Do alpha blockers safely speed passage of subcentimeter ureteral stones?
Compared with patients receiving standard therapy (e.g., fluids, analgesics), placebo, or calcium channel blockers, patients receiving alpha blockers had about three fewer days to ureteral stone expulsion and were less likely to be hospitalized. Adverse effects of alpha blocker therapy are generally tolerable. (Strength of Recommendation: A, based on consistent, good-quality patient-oriented evidence.)
The prevalence of kidney stone disease has increased in recent years and affects 5% to 10% of the population.1 Alpha blockers relax smooth muscle and decrease intraureteral pressures. The authors of this Cochrane meta-analysis evaluated the role of alpha blockers as a medical therapy to speed the passage of ureteral stones.
The authors identified 32 randomized controlled trials (RCTs) and quasi-RCTs with 5,864 participants. Participants were symptomatic adults with radiologically confirmed ureteral stones 10 mm or smaller. Exclusion criteria included urinary tract infection, hydronephrosis, or other underlying abnormalities of the kidney or ureters.
Alpha blockers used included tamsulosin (Flomax; 0.2 or 0.4 mg), alfuzosin (Uroxatral; 10 mg), doxazosin (Cardura; 4 mg), and terazosin (Hytrin; 2 or 5 mg); most studies used tamsulosin in a dosage of 0.4 mg once daily. The majority of studies ran two to four weeks and compared alpha-blocker therapy plus standard therapy (hydration, pain killers, nonsteroidal anti-inflammatory drugs, corticosteroids, prophylactic antibiotics) with standard therapy plus placebo. Others compared alpha blockers with calcium channel blockers such as nifedipine (Procardia; 30 mg) or the antimuscarinic tolterodine (Detrol; 4 mg).
The overall stone expulsion time was three days shorter with alpha blockers than with standard therapy, with a mean expulsion time of seven rather than 10 days. When looking at stone-free status by the end of the study, patients taking alpha blockers had much improved clearance compared with those in standard therapy (30 studies with 2,378 participants; relative risk [RR] = 1.48; number needed to treat [NNT] = 4), and also when compared head-to-head with patients taking calcium channel blockers (four studies with 3,486 participants; RR = 1.19; NNT = 4.8). A Chinese RCT of 3,189 patients accounted for most of the latter findings; the study was appropriately masked and considered at low risk of bias.2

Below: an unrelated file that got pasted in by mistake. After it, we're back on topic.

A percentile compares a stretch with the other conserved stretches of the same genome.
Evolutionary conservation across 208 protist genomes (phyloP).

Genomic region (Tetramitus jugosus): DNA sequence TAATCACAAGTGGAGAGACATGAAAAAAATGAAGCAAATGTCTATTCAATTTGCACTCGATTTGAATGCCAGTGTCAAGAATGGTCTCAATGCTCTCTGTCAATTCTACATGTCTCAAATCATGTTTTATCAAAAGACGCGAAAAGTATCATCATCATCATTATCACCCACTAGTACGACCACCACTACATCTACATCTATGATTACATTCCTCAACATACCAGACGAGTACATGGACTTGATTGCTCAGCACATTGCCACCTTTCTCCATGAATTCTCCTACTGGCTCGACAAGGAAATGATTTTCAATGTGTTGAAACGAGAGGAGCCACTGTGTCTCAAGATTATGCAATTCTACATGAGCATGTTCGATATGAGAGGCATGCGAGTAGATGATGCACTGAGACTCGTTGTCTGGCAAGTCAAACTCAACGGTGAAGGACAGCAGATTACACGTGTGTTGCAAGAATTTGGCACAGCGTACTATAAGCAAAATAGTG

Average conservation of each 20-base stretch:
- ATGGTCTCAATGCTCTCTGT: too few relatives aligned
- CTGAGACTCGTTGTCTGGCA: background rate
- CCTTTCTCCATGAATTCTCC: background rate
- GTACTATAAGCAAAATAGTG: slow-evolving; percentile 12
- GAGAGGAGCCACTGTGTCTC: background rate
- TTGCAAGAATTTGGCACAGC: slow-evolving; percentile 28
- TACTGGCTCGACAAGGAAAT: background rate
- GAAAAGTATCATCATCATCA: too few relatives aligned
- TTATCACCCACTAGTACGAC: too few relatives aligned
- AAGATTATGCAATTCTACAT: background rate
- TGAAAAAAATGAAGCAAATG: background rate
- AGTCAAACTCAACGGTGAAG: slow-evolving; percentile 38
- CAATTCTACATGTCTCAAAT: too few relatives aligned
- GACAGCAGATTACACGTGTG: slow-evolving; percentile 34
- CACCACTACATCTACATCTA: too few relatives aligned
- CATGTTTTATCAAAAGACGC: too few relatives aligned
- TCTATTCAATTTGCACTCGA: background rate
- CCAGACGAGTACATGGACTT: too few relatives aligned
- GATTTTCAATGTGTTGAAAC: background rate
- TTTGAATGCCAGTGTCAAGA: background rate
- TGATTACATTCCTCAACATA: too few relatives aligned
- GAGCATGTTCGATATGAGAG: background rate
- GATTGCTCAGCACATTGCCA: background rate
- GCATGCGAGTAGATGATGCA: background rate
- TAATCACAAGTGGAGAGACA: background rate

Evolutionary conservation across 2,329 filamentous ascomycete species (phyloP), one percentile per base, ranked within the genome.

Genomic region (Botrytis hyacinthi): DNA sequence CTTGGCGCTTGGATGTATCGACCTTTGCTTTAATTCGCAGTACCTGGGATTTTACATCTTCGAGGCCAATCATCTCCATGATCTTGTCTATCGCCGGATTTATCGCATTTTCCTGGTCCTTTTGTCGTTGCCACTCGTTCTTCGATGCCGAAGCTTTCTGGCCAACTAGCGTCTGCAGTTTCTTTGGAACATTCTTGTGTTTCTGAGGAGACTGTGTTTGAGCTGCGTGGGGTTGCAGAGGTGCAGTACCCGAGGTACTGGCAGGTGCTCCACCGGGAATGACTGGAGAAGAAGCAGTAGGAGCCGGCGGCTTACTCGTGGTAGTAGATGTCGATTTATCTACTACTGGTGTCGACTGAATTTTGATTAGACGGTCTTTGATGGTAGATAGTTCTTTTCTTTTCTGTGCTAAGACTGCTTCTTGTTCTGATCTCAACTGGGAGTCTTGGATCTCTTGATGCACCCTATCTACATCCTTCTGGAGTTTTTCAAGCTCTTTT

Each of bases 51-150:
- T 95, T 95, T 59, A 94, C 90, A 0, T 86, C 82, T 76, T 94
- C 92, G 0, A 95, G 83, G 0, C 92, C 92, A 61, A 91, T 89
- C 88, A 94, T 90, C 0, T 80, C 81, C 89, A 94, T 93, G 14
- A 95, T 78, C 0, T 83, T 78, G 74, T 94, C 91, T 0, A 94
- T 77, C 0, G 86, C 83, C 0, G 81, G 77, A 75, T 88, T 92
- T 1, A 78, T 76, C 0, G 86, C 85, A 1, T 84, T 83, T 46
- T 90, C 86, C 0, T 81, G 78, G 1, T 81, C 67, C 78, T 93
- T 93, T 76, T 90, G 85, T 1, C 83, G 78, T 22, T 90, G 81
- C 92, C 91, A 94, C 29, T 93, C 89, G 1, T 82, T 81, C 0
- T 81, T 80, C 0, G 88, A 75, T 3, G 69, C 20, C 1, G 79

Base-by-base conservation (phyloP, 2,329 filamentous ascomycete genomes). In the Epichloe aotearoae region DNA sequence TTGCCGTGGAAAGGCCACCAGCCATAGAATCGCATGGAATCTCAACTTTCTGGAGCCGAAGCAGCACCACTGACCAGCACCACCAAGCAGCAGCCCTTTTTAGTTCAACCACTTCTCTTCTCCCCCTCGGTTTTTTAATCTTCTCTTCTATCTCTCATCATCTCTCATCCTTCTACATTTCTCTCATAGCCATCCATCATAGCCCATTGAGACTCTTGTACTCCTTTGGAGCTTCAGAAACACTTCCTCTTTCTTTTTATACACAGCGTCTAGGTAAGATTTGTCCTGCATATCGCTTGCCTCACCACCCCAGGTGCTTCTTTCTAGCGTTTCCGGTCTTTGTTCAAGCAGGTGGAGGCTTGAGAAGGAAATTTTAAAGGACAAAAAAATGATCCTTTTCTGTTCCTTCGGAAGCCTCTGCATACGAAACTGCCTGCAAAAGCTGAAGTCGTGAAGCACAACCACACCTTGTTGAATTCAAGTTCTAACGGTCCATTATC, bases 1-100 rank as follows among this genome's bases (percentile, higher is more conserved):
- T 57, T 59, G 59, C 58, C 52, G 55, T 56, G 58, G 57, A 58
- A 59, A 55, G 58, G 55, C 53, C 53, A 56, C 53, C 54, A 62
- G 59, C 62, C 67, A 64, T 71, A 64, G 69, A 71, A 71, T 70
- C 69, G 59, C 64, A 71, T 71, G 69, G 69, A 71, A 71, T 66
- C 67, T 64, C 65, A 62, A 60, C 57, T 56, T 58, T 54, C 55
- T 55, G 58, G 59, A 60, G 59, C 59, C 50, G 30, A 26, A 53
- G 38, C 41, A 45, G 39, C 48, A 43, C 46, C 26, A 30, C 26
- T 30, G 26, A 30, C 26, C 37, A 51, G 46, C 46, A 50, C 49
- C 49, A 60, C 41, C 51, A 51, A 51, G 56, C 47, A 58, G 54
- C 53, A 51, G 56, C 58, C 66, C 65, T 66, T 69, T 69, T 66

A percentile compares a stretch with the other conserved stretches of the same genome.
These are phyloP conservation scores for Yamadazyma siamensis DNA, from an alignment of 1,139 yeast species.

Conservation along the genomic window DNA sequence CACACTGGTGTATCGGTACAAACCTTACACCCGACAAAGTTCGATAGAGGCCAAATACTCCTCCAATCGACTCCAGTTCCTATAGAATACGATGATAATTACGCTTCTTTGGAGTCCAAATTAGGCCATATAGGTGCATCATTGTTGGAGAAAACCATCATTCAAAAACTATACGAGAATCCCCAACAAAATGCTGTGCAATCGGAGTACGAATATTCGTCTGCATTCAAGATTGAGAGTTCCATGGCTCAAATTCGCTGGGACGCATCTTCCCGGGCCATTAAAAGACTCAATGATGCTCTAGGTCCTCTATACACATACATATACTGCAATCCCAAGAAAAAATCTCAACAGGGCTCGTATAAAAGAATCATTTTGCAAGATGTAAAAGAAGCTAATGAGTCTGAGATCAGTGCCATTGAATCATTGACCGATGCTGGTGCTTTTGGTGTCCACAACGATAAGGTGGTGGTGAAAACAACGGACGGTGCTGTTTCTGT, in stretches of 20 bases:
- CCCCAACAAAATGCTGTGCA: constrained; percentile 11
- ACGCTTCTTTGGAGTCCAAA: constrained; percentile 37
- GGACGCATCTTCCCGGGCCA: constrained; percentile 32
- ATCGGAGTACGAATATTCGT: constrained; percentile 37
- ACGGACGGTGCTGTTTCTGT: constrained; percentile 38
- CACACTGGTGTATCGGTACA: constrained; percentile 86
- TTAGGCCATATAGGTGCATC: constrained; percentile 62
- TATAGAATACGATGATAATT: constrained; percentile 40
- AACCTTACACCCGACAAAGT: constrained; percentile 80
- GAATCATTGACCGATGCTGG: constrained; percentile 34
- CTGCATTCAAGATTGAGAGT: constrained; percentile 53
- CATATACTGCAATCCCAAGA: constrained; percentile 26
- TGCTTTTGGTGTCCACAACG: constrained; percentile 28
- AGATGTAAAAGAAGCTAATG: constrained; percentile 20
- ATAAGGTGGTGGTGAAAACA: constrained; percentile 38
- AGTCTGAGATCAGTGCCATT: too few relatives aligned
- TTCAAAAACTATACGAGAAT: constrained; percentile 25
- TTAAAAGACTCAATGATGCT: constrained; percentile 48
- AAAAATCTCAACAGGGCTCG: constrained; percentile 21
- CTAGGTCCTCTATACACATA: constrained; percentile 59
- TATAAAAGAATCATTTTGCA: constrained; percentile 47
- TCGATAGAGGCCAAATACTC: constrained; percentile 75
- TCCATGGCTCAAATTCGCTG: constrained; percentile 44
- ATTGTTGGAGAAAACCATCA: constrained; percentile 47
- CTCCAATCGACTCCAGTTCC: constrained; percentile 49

The benefits of alpha blockers were robust, irrespective of whether the stone was smaller than 5 mm or was 5 to 10 mm in diameter. Alpha blockers greatly reduced the need to hospitalize (four studies with 313 participants; RR = 0.35; NNT = 4.2) and, to a more modest degree, reduced the number of pain episodes and amount of pain medication used.
Only five studies reported adverse effects. In these studies, about 10% of participants (88 out of 845) experienced dizziness, palpitations, headache, rhinitis, retrograde ejaculation, fatigue and weakness, cutaneous reaction, or postural hypotension. Most adverse effects were mild and did not lead to cessation of therapy.
Specialty guidelines published in 2007 recommend use of alpha blockers to help pass subcentimeter ureteral stones in otherwise stable patients.3 Duration of treatment is not specified by the guidelines, but this Cochrane review suggests that passage should occur within one month, if not two weeks. Family physicians should consider alpha blockers as first-line therapy for patients with otherwise uncomplicated subcentimeter ureteral stones.